Among a codependent group of people, the members become very vocal about how they would do anything for each other. “He is my best friend, and I would do anything for him.” Be that as it may; some people are capable of doing “anything” for total strangers too, as witnessed by certain heroic incidents like the crash of Air Florida Flight 90 in 1982 in which Arland D. Williams, Jr., on the verge of drowning into the icy water, repeatedly offered the rescue line from the helicopter to others, which resulted in his own death. Such unconditional act of love has nothing to do with defining someone to be one’s own “friend”.

If you are only capable of having codependent relationships, you become scared of others who do not need anything from you, because you have no way of feeling any confidence in that relationship. If they don’t need you, you can’t feel good about yourself. You feel like you don’t exist in their eyes, like you are a disposable camera. You desperately try to find something you can help them with. You deliberately look for problems in them. Naturally everyone has problems, but whether they want to share them with you is a separate issue. Everyone has his or her own ways of dealing with their problems. But you insist that they share them with you in order for you to feel secure about that relationship. So, you measure the value of a friend based on how helpful you can be to him as well as how helpful he can be to you. A “friend”, in this sense, becomes a mere drug for your own ego; something to make you feel good about yourself with. You cannot fathom how someone could be a friend if he doesn’t need you and if you don’t need him.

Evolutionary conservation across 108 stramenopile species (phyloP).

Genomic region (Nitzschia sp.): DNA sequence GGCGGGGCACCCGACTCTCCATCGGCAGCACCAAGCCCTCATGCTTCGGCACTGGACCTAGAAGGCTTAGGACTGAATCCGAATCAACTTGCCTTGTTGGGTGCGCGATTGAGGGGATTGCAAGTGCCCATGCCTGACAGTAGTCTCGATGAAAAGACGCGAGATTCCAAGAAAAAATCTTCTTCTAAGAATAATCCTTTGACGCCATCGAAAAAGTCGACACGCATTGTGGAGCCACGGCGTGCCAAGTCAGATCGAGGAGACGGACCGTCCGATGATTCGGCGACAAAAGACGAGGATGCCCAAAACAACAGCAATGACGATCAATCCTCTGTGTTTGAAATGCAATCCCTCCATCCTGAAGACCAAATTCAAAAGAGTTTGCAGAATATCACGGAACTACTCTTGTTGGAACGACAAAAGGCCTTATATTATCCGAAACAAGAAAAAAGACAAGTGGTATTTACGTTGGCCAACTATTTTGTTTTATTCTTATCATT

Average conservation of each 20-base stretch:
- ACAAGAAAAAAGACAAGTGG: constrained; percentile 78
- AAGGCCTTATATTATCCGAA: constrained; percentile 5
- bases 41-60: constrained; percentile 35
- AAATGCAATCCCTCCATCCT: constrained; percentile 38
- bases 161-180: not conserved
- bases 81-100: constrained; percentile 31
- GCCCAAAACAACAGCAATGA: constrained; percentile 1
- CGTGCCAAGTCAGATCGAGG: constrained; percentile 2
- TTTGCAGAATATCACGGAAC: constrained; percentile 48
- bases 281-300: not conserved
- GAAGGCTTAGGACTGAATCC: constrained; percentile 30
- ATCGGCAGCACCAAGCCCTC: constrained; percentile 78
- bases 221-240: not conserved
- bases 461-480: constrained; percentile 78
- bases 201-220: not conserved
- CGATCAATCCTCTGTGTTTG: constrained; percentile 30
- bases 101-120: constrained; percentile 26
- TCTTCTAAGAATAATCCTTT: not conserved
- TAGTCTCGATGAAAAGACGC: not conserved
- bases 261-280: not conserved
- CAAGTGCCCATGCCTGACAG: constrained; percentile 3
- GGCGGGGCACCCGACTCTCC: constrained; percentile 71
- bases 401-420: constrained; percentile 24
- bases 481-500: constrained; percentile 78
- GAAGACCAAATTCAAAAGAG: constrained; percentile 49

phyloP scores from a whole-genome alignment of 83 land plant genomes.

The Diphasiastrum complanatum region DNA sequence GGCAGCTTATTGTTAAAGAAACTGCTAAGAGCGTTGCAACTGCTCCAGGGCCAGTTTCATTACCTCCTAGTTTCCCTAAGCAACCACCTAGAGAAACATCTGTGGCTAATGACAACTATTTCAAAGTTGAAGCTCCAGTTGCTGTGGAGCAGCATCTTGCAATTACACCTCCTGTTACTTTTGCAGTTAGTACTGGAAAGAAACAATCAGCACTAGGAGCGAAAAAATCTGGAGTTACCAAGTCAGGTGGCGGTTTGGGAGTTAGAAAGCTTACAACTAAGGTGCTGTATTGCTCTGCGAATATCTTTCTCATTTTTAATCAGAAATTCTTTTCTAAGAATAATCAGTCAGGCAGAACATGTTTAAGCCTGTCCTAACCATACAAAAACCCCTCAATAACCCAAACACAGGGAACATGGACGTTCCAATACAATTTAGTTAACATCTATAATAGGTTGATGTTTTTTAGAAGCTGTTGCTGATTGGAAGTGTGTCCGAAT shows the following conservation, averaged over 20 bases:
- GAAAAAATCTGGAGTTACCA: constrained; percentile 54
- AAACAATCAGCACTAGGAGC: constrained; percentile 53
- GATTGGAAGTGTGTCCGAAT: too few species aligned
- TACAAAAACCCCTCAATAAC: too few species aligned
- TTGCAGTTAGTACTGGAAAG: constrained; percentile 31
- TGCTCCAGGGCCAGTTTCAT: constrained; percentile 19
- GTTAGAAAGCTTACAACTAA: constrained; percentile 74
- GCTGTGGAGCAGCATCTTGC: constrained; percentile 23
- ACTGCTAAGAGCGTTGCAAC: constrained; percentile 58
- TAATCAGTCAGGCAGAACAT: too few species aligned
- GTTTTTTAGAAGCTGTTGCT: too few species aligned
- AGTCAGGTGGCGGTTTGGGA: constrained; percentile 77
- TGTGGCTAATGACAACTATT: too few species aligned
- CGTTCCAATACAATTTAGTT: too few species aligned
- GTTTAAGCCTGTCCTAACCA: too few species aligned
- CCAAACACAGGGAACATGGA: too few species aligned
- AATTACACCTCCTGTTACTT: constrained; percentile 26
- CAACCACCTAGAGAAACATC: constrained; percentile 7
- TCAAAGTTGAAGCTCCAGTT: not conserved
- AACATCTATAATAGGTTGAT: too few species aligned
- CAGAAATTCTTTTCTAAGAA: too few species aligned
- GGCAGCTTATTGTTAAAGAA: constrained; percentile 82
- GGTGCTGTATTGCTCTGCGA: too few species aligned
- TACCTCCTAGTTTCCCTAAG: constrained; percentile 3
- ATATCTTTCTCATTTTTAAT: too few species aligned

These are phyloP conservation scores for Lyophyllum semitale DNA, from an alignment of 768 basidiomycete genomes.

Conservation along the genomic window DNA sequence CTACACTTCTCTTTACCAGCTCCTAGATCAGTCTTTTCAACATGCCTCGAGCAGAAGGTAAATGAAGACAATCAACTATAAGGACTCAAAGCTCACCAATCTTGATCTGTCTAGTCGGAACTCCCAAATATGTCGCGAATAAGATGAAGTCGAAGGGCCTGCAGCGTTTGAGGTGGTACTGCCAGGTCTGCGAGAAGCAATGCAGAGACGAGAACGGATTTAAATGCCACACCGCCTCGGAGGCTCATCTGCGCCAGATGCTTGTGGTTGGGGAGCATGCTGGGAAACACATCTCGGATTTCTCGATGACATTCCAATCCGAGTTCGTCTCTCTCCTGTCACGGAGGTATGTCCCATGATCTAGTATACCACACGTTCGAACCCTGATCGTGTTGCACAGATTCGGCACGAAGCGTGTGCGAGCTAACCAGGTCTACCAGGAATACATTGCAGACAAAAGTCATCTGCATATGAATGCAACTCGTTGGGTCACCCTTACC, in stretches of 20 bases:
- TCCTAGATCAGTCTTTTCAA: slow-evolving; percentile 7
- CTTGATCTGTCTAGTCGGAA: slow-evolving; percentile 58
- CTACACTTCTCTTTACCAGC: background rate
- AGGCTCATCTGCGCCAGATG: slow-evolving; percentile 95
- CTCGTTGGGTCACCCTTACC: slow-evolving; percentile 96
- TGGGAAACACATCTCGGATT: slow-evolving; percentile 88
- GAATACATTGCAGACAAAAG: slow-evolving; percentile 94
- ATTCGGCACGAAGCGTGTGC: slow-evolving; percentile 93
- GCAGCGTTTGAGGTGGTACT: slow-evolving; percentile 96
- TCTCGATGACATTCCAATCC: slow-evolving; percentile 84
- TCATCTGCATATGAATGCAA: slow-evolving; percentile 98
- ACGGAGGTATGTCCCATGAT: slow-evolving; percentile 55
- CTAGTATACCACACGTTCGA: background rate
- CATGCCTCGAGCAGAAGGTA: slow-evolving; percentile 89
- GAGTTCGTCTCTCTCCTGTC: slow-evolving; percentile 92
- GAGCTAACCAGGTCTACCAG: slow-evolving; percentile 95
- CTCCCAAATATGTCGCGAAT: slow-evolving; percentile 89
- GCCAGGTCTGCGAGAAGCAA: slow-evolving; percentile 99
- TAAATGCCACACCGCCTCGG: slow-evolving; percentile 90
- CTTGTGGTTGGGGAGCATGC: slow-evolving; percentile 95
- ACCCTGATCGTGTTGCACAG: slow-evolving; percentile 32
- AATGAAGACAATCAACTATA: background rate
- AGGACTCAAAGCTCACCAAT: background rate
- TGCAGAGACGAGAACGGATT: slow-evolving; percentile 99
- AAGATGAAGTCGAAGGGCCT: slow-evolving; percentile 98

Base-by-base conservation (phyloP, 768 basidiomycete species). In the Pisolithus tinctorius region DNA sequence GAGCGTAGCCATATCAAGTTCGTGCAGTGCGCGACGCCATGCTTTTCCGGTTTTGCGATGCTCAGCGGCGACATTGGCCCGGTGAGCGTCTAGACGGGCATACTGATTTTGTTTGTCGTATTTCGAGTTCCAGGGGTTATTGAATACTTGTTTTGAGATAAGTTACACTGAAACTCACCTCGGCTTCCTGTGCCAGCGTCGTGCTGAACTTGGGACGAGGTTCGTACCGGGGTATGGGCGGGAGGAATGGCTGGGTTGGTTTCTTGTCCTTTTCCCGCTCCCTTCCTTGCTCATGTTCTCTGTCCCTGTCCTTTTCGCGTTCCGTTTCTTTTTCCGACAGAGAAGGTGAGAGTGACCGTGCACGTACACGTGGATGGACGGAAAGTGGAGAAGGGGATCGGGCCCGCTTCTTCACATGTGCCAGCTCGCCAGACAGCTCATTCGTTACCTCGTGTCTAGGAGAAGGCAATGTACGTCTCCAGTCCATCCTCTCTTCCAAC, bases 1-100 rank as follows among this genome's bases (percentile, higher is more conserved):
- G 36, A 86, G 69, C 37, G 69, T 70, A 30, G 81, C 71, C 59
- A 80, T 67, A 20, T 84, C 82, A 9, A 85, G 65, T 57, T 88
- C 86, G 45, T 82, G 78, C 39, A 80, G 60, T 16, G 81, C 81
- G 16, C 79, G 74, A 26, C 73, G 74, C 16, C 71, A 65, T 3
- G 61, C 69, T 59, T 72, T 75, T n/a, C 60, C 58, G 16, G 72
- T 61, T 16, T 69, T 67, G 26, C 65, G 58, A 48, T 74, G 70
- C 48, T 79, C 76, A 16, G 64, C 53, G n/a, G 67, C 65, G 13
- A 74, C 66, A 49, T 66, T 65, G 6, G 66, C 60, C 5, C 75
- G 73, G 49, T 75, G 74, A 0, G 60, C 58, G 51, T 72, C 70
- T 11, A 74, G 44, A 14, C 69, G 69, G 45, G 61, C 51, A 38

This invites all sorts of misunderstandings in friendships because every friendship, in this case, is an unspoken contract of codependency. I agree to help you with this, so you agree to help me with that. This contract allows both of them to feel better about themselves, but naturally, no such contract could be clearly communicated. Discrepancies in expectations are unavoidable, which often jeopardizes the contract. And, if you cannot afford to lose that contract of support, you try to salvage it desperately. You get hurt in the process, which makes you want to never speak to him again, and vice versa.

People who build friendships without any dependency do not have these problems. There are no commitments, contracts, or expectations. To a codependent person, such a friendship seems shallow, because there is no drug-value in it, because it does not make his ego feel better or secure. He might ask: “What’s the point?”

All of the arguments above apply to the concept of family as well. Family functions are rarely organized for the sheer desire of the members to see each other. It is more likely to be motivated by a sense of obligation as a member of the support system. The limits of your commitment to your family are constantly tested by the various members of your family in the form of family functions. Some people go as far as to force you to accept help from them, to be indebted against your will. They do things you did not ask for, and claim that you owe them one.

In a friendship or a family relationship based on dependency, you become blind to the true nature of who your friend or family member is, because needs come before everything else. It is analogous to the way alcoholics are incapable of truly enjoying a glass of fine wine. In order to truly enjoy anything in life, you cannot be attached to it. If you cannot understand a relationship without mutual need for help, you have not experienced the true beauty of human relationship. And, I know how sad and lonely that feels, because I have been there myself.